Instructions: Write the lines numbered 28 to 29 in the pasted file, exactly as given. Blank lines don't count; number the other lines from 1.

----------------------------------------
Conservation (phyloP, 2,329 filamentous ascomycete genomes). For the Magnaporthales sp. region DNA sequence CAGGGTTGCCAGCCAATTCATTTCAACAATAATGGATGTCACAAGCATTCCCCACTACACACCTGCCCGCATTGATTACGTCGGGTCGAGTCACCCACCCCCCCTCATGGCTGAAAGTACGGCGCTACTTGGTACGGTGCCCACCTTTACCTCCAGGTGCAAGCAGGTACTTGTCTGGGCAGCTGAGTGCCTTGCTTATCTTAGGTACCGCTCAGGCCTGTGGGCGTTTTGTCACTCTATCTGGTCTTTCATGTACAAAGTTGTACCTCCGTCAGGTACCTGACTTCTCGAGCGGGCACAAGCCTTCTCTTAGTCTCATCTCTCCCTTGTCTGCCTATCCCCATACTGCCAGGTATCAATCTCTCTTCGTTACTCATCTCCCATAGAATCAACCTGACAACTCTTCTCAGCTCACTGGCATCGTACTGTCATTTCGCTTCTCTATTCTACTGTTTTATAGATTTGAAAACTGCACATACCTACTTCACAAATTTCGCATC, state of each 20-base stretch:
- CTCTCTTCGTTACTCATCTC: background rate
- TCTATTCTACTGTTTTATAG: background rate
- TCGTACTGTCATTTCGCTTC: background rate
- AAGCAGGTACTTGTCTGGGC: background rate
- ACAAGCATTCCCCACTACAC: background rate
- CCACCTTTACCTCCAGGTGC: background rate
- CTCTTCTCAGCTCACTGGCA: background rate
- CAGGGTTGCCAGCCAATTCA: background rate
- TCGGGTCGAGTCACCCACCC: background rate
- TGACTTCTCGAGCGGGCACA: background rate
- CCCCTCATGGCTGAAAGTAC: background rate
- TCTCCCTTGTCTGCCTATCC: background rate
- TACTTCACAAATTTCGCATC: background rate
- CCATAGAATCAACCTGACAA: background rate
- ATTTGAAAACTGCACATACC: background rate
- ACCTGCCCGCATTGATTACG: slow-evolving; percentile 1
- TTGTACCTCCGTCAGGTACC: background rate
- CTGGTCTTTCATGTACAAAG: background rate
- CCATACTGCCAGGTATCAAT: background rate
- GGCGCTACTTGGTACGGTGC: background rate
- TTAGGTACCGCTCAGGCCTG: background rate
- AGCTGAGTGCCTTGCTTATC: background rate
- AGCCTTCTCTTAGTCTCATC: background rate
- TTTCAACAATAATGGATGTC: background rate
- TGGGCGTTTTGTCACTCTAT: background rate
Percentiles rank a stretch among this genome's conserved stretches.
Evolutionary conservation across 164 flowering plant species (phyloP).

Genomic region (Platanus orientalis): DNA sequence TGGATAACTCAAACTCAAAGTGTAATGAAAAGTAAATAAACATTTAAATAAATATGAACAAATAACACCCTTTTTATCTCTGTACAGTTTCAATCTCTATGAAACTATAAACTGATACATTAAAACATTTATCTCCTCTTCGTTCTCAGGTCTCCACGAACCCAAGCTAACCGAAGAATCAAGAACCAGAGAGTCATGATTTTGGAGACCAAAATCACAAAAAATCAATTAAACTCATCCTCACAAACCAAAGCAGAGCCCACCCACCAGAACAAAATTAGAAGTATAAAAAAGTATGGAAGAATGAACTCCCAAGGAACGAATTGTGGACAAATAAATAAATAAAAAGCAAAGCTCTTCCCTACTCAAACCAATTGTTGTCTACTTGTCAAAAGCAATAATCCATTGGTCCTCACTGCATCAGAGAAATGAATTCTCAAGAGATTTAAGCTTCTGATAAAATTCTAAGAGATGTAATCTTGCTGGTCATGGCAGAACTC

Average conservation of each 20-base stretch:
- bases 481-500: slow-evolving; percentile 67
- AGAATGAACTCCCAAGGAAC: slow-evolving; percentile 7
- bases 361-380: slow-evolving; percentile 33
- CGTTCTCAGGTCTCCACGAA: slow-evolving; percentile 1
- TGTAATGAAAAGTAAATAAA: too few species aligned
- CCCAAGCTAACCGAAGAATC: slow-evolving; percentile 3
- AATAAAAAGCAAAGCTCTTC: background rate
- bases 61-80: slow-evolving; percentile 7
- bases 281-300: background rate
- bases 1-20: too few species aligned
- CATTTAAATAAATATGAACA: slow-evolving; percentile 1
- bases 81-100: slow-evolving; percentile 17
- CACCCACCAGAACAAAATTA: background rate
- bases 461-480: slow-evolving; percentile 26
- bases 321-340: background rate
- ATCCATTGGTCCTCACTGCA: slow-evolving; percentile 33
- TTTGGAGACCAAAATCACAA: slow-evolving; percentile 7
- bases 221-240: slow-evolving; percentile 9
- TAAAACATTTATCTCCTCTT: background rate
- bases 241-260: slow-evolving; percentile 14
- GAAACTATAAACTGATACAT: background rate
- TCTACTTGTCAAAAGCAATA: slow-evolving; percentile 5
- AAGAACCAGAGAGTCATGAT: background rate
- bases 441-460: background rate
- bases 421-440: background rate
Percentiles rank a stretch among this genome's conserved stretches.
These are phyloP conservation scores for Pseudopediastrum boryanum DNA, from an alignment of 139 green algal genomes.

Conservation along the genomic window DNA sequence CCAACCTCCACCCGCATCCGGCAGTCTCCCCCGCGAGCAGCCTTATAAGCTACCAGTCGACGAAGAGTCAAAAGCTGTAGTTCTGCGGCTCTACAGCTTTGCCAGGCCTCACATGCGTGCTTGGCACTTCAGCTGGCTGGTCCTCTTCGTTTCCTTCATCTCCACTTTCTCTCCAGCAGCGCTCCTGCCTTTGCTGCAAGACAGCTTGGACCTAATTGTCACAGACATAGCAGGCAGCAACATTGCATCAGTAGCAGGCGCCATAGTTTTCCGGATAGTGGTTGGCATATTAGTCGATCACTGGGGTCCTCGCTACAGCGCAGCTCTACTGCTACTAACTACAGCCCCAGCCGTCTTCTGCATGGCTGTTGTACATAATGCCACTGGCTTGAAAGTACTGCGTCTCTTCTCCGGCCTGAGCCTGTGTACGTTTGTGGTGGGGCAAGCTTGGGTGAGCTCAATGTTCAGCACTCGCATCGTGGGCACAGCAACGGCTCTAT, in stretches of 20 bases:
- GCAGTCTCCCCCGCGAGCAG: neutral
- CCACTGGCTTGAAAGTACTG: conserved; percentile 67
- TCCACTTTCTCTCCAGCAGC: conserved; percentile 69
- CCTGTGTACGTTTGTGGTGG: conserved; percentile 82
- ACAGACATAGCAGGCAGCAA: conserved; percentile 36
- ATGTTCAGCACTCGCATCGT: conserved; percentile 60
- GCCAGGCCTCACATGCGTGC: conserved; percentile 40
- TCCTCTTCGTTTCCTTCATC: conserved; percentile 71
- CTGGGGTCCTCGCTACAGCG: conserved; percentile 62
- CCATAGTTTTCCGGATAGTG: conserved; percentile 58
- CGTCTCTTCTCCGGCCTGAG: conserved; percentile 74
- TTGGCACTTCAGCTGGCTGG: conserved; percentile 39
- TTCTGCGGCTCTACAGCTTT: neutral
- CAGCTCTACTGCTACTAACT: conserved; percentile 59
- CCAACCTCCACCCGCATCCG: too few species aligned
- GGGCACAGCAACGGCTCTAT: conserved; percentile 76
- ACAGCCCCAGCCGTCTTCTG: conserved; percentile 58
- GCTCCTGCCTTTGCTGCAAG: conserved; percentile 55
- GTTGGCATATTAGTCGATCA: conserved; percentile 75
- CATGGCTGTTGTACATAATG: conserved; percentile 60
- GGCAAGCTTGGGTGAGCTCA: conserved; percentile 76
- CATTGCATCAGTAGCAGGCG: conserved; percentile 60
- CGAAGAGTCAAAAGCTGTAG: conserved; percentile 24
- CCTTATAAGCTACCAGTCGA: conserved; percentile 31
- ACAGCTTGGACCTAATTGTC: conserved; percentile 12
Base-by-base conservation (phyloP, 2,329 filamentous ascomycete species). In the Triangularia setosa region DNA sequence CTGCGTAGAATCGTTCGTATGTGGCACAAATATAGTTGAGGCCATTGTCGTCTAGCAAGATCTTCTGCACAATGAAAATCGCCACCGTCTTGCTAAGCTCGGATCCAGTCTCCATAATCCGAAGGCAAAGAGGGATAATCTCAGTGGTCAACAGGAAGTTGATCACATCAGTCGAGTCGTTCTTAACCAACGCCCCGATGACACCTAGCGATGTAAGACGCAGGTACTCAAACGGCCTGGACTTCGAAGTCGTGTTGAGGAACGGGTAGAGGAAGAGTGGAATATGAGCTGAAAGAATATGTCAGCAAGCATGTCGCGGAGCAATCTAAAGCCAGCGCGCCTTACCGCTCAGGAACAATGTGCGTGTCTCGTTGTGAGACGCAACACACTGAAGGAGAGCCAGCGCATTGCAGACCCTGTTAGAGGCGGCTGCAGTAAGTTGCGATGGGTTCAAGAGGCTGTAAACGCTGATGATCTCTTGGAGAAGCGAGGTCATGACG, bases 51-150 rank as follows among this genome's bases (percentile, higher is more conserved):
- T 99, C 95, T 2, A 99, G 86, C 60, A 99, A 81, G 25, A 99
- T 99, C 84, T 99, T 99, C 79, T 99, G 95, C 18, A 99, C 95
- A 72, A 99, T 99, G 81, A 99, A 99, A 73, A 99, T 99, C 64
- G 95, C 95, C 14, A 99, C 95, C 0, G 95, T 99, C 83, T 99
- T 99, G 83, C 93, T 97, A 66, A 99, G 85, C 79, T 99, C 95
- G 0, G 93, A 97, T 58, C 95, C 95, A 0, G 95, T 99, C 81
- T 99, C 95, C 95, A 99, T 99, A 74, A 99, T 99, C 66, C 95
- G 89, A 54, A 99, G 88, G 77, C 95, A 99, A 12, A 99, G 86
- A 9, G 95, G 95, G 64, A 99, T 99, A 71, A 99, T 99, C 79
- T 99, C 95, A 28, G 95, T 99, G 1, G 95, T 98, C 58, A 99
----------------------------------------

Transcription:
Evolutionary conservation across 164 flowering plant species (phyloP).

Genomic region (Platanus orientalis): DNA sequence TGGATAACTCAAACTCAAAGTGTAATGAAAAGTAAATAAACATTTAAATAAATATGAACAAATAACACCCTTTTTATCTCTGTACAGTTTCAATCTCTATGAAACTATAAACTGATACATTAAAACATTTATCTCCTCTTCGTTCTCAGGTCTCCACGAACCCAAGCTAACCGAAGAATCAAGAACCAGAGAGTCATGATTTTGGAGACCAAAATCACAAAAAATCAATTAAACTCATCCTCACAAACCAAAGCAGAGCCCACCCACCAGAACAAAATTAGAAGTATAAAAAAGTATGGAAGAATGAACTCCCAAGGAACGAATTGTGGACAAATAAATAAATAAAAAGCAAAGCTCTTCCCTACTCAAACCAATTGTTGTCTACTTGTCAAAAGCAATAATCCATTGGTCCTCACTGCATCAGAGAAATGAATTCTCAAGAGATTTAAGCTTCTGATAAAATTCTAAGAGATGTAATCTTGCTGGTCATGGCAGAACTC